April 11, 2012
2 min read

Femto-phaco has potential for revolution in ophthalmology

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Béatrice Cochener, MD, PhD
Béatrice Cochener

The use of femtosecond lasers in cataract surgery means the introduction in our surgical world of a new revolutionary possibility. The word “laser” always sounds like a magical term for patients and supposes access to a high level of accuracy and precision, higher than any mechanical procedure conducted by the hand of a surgeon.

However, the use of femtosecond lasers in the field of crystalline lens surgery still raises crucial questions. When we consider that phacoemulsification nowadays is perfectly controlled, combining microincision, fluidics regulation and refined micro-instrumentation and guaranteeing a high level of predictability, adjustability and safety, what could be the interest in introducing a laser that would make the platform heavier?


The femtosecond laser is currently used to perform the first step of the surgery, consisting of a perfectly controlled incision and the rhexis, associated with the fragmentation of a nucleus that should preferably be not too hard. But then the cortex and masses need to be aspirated by a phaco handpiece to allow the classical manual implantation of the IOL.

This strategy establishes a complete reorganization of the surgical protocol in terms of location, duration and task delegation for the accomplishment of an operation that will inevitably take a longer time. Probably the only added value will be a higher level of accuracy that will optimize the final outcome of premium IOLs with no induced astigmatism and perfect centration and positioning of the implant. However, only surgeons experienced in the art of phaco commonly use these refractive lenses, when femtosecond lasers should theoretically support operators with low-volume surgical practices.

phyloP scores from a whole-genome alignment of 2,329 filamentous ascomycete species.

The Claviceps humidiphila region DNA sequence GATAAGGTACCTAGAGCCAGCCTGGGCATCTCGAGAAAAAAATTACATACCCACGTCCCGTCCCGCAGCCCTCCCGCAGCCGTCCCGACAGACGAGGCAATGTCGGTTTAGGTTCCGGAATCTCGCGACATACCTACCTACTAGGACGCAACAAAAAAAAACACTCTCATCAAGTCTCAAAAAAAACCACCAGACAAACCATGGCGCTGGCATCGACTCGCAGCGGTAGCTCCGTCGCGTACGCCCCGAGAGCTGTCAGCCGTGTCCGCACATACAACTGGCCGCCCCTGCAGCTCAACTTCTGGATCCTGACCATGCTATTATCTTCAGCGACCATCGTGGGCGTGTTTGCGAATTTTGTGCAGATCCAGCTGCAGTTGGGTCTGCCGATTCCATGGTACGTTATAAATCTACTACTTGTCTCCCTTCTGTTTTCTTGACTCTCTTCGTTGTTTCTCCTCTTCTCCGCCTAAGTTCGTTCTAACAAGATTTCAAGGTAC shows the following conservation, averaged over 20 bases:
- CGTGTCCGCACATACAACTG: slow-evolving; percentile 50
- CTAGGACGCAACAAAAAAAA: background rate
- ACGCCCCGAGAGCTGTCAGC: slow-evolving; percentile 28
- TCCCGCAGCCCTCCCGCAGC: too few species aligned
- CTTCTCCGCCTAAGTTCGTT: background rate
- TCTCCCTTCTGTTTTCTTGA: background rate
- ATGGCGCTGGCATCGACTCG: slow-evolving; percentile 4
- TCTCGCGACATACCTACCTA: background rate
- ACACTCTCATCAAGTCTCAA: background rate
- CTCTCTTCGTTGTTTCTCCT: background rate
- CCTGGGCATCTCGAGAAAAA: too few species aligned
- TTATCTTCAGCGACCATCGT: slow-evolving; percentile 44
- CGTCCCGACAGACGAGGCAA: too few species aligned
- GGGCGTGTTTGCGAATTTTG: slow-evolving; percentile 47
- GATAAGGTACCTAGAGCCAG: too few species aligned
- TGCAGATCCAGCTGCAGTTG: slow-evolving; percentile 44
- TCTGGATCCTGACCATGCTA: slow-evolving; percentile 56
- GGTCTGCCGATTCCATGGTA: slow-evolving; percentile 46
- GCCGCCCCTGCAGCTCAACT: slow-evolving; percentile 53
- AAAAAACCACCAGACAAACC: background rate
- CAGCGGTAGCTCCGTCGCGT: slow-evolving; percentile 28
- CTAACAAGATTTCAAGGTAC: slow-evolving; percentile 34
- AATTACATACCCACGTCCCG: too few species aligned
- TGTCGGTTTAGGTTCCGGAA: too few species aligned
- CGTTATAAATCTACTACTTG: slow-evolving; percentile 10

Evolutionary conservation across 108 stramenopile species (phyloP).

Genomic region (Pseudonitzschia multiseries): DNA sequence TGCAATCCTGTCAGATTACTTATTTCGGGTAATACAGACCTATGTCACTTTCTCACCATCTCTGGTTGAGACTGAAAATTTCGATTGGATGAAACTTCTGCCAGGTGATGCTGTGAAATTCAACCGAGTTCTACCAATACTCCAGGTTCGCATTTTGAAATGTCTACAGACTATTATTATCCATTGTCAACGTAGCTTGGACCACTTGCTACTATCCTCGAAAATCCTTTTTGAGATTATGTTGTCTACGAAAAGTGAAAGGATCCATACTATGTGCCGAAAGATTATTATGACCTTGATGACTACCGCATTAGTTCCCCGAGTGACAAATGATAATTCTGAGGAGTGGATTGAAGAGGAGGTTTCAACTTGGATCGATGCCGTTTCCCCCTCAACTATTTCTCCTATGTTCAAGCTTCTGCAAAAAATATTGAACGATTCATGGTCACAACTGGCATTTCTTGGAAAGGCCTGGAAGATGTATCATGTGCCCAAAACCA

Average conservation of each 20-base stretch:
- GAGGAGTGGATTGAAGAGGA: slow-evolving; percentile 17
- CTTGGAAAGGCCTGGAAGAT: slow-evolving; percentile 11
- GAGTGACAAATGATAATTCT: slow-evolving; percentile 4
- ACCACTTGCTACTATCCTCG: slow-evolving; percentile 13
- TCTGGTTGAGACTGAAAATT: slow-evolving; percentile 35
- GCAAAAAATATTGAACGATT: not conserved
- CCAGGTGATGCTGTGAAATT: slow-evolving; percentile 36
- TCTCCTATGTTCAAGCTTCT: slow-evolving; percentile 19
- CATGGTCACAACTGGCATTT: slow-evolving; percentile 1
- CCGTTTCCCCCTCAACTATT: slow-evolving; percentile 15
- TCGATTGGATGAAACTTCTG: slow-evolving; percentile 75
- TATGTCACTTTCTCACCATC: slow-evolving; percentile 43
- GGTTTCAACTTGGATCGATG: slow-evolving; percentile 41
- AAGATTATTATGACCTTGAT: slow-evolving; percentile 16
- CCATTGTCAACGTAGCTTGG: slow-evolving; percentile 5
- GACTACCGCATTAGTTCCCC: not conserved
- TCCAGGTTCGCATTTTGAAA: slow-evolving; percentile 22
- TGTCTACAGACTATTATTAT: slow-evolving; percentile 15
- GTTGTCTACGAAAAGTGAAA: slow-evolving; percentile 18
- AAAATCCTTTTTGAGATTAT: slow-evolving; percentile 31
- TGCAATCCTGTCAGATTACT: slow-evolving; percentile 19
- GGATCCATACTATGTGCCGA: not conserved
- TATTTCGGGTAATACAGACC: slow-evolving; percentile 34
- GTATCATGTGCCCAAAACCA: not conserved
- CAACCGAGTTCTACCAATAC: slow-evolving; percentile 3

This raises an important point: We have no financial model to incorporate femtosecond laser technology into cataract surgery, and this is a primary concern at a time of downward reimbursement conditions for cataract surgery in many European countries. The combination of a femtosecond laser with a phaco machine would create a significant extra cost.

Undoubtedly, only centers with high-volume procedures will be able to offer it, assuming that several surgeons will be using a single platform. It is easy to understand why the development of femtosecond laser platforms capable of offering all surgical options, from the lamellar corneal cut (flap, tunnel for intracorneal ring implantation, corneal grafts) to the lens, is gathering the interest of researchers. Multitask platforms would save space and reduce costs.


Opponents to the concept persist in assuming that femtosecond lasers will lead to the end of surgery in ophthalmology by introducing a technical procedure that does not need any specific surgical ability. This is a question that remains.

Does this situation not seem reminiscent of the early beginnings of phaco itself, when it took time to convince extracapsular followers of its value? Or of the advent of femto-LASIK, which was adopted by some surgeons simply to increase the visibility of their centers? We must admit, however, that all those who started using the femtosecond laser to perform the LASIK cut have put their microkeratome aside.

To measure the exact stake of this new technology on our practices, we are invited to consider the interest aroused by the exhibits at international congresses. These exhibits present the newest femto-phaco machines and attract the interest of the entire ophthalmic community. It seems that the majority of us would be ready to get one of these new machines if the financial investment was not so huge.

If we can assume that not only presbyopic lens exchange, but also more cases of cataract extraction, are nowadays to be considered as a new chapter of refractive surgery, the femtosecond laser will probably represent the next step of modernization in this field. And who wants to stop progress and the goal of perfection?

For more information:

Béatrice Cochener, MD, PhD, is OSN Europe Edition Chairperson of the Editorial Board. She can be reached at University Hospital of Brest CHRU MORVAN, LaTIM (laboratory of Medical Informations Treatment). Batiment IV, 5 Ave. FOCH, 29609 Brest. Cedex, France; +33-2-98-22-34-40; email: beatrice.cochener-lamard@chu-brest.fr.

Disclosure: Dr. Cochener has no relevant financial disclosures.